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Year : 2023  |  Volume : 11  |  Issue : 1  |  Page : 94-97

Opportunities for community-based screening of diabetes mellitus in pilgrimages: An experience of the “Wari”

Department of Community Medicine, Byramjee Jeejeebhoy Government Medical College and Sassoon General Hospital, Pune, Maharashtra, India

Correspondence Address:
Isha Tambolkar
Department of Community Medicine, Byramjee Jeejeebhoy Government Medical College and Sassoon General Hospital, Pune - 411 001, Maharashtra
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Source of Support: None, Conflict of Interest: None

DOI: 10.4103/mjhs.mjhs_106_22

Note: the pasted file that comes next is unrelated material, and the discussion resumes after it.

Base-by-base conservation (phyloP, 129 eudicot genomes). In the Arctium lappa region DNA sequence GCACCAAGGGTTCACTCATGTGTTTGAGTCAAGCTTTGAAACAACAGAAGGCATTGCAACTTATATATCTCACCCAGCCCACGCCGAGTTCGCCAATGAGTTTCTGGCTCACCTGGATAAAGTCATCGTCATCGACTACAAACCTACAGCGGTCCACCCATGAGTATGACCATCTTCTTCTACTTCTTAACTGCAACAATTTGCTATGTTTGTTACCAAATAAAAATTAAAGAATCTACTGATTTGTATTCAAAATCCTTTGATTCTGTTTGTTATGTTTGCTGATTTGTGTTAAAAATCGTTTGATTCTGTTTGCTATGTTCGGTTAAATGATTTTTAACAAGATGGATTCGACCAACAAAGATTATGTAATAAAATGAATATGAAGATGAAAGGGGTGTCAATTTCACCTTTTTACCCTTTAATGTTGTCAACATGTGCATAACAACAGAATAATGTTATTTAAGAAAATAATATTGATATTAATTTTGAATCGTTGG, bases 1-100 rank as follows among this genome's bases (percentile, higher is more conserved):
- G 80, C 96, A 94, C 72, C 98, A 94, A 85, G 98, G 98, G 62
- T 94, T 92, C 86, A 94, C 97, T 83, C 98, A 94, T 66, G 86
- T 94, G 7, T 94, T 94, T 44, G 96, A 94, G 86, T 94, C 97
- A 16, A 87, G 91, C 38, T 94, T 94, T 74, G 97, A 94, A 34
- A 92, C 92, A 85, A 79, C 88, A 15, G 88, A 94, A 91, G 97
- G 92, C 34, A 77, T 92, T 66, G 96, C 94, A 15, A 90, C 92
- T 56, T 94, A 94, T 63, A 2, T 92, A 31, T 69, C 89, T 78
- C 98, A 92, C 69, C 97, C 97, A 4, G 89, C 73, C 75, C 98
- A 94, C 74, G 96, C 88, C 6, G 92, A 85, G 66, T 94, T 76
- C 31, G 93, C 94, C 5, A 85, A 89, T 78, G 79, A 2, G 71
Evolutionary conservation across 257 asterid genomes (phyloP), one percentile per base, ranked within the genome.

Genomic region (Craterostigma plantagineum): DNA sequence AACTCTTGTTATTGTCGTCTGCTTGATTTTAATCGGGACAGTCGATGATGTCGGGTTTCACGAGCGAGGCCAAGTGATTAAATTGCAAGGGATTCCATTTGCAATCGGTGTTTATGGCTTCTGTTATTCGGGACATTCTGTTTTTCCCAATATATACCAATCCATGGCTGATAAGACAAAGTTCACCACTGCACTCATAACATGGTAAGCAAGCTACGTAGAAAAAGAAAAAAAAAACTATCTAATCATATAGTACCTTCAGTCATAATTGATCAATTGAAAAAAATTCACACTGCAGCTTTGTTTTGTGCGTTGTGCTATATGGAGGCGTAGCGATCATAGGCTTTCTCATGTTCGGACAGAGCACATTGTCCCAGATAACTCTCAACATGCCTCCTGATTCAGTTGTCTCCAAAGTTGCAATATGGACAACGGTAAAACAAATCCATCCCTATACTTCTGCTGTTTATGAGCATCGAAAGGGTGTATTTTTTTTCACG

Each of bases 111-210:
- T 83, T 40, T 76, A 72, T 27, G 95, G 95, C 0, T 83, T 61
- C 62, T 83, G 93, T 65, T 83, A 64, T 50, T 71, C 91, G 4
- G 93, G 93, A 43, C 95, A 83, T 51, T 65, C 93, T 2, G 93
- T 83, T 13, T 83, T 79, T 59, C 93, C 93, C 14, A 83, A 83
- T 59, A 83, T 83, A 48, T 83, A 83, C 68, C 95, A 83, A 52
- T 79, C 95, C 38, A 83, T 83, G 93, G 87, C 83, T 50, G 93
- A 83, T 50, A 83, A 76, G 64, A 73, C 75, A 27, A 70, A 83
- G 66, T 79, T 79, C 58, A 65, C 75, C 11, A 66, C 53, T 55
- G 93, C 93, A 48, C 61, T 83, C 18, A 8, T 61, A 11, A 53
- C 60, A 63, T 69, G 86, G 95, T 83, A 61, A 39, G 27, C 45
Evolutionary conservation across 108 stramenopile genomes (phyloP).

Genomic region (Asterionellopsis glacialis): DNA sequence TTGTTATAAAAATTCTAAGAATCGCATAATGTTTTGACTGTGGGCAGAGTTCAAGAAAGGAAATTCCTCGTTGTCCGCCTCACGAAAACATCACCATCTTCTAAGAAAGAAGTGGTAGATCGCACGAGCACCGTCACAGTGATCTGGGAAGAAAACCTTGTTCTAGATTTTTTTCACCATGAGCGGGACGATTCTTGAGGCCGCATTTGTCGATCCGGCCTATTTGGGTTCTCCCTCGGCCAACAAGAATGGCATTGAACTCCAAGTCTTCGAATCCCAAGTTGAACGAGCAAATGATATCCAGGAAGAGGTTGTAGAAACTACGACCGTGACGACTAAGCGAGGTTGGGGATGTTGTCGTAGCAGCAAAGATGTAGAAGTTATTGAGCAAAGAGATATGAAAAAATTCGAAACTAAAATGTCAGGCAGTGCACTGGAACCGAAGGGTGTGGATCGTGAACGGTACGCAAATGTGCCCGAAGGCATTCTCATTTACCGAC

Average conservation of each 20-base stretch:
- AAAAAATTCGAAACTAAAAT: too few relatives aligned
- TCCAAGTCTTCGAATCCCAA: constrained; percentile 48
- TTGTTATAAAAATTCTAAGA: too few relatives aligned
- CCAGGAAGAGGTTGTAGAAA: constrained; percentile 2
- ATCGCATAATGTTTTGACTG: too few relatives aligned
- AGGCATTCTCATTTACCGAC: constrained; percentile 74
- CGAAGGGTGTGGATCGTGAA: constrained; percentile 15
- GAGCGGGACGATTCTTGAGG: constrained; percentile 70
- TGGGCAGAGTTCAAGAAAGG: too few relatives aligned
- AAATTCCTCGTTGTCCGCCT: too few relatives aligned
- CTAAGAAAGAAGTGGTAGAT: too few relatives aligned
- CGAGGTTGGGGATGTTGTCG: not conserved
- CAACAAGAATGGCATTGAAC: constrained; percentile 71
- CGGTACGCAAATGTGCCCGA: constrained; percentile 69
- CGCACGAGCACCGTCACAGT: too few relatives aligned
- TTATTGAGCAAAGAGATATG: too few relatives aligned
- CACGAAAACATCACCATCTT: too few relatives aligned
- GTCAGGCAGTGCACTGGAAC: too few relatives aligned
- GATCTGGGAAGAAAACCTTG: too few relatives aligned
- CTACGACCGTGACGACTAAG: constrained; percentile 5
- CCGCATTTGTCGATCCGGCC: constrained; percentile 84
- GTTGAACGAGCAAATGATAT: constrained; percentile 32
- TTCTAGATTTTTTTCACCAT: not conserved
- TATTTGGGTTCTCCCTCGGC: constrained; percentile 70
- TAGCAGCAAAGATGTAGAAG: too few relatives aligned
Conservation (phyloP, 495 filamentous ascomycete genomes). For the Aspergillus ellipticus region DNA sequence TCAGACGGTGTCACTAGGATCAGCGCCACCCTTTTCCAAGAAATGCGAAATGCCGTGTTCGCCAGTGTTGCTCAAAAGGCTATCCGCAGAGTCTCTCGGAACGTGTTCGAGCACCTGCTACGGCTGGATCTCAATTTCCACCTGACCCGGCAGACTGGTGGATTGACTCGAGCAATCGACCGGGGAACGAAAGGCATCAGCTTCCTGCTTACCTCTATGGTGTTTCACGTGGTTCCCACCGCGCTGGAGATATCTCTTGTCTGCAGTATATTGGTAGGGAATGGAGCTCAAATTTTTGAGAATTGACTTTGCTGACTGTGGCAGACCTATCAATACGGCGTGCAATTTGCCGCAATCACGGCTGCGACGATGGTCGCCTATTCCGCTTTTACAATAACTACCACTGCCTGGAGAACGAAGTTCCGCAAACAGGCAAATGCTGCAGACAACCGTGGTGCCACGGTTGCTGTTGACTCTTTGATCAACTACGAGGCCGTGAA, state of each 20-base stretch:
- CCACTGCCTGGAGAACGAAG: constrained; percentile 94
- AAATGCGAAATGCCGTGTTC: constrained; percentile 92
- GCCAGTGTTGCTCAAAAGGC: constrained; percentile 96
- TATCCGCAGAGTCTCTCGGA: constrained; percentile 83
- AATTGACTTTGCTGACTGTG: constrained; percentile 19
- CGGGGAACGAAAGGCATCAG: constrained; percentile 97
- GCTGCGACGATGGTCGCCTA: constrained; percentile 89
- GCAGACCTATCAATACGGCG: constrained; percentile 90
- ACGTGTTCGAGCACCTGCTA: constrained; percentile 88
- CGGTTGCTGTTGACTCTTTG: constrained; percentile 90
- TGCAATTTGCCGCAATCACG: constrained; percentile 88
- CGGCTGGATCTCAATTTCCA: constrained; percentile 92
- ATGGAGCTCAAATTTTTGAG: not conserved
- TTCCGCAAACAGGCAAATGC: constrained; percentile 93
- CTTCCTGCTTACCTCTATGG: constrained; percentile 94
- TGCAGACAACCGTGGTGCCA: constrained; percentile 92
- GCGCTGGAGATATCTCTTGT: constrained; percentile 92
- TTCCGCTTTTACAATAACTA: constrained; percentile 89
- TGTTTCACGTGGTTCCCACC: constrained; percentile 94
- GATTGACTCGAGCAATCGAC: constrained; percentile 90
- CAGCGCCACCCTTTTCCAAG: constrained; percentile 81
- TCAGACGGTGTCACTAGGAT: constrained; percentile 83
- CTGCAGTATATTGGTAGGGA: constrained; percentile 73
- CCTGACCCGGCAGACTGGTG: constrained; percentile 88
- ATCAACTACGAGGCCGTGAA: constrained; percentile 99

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Introduction: The Indian population is considered to have a high risk of developing diabetes mellitus. High-risk people are advised to undergo opportunistic screening since early detection allows for an early start of treatments targeted at improving glycemic control, thereby reducing or delaying the onset of complications. Through this study, we aim to utilize this golden opportunity for screening diabetes among apparently healthy individuals and thus determine the prevalence of diabetes among them. Materials and Methods: In June of 2022, an opportunistic screening camp for diabetes was organized during the annual Wari procession by the ADORE trust in a hall at Saswad. Using a public address system, the people who voluntarily entered the premises of the hall were shown a poster exhibit briefed about general knowledge about diabetes including its risk factors, complications, the silent killer nature, and on the Dixit lifestyle to prevent and reverse diabetes. Following this, the people were encouraged to consent to a blood sugar test voluntarily. The team of volunteers used glucometers, systematically recorded random blood sugar level (Random BSL) readings of the participants, and contacted the people with Random BSL above 200 mg/dl to counsel them for further follow-up. Results: Out of the 1734 people screened, 269 people were found to have a Random BSL above 200 mg/dl. Thus, 15.51% of the total people screened could be categorized into the “diabetic” category. Out of the 269 people who were found to have a Random BSL above 200 mg/dl, 195 were male and 94 were female. Conclusion: An opportunistic screening program is cost-effective, feasible, and has large-scale implications. Such programs must be implemented on a national scale as part of various schemes to combat health issues such as, but not limited to, noncommunicable diseases. From our initiative of opportunistic screening for diabetes, 269 participants whose Random BSL was not in the normal range were picked up. With proper counseling, they can be set on a path to reverse their course and prevent unnecessary complications.

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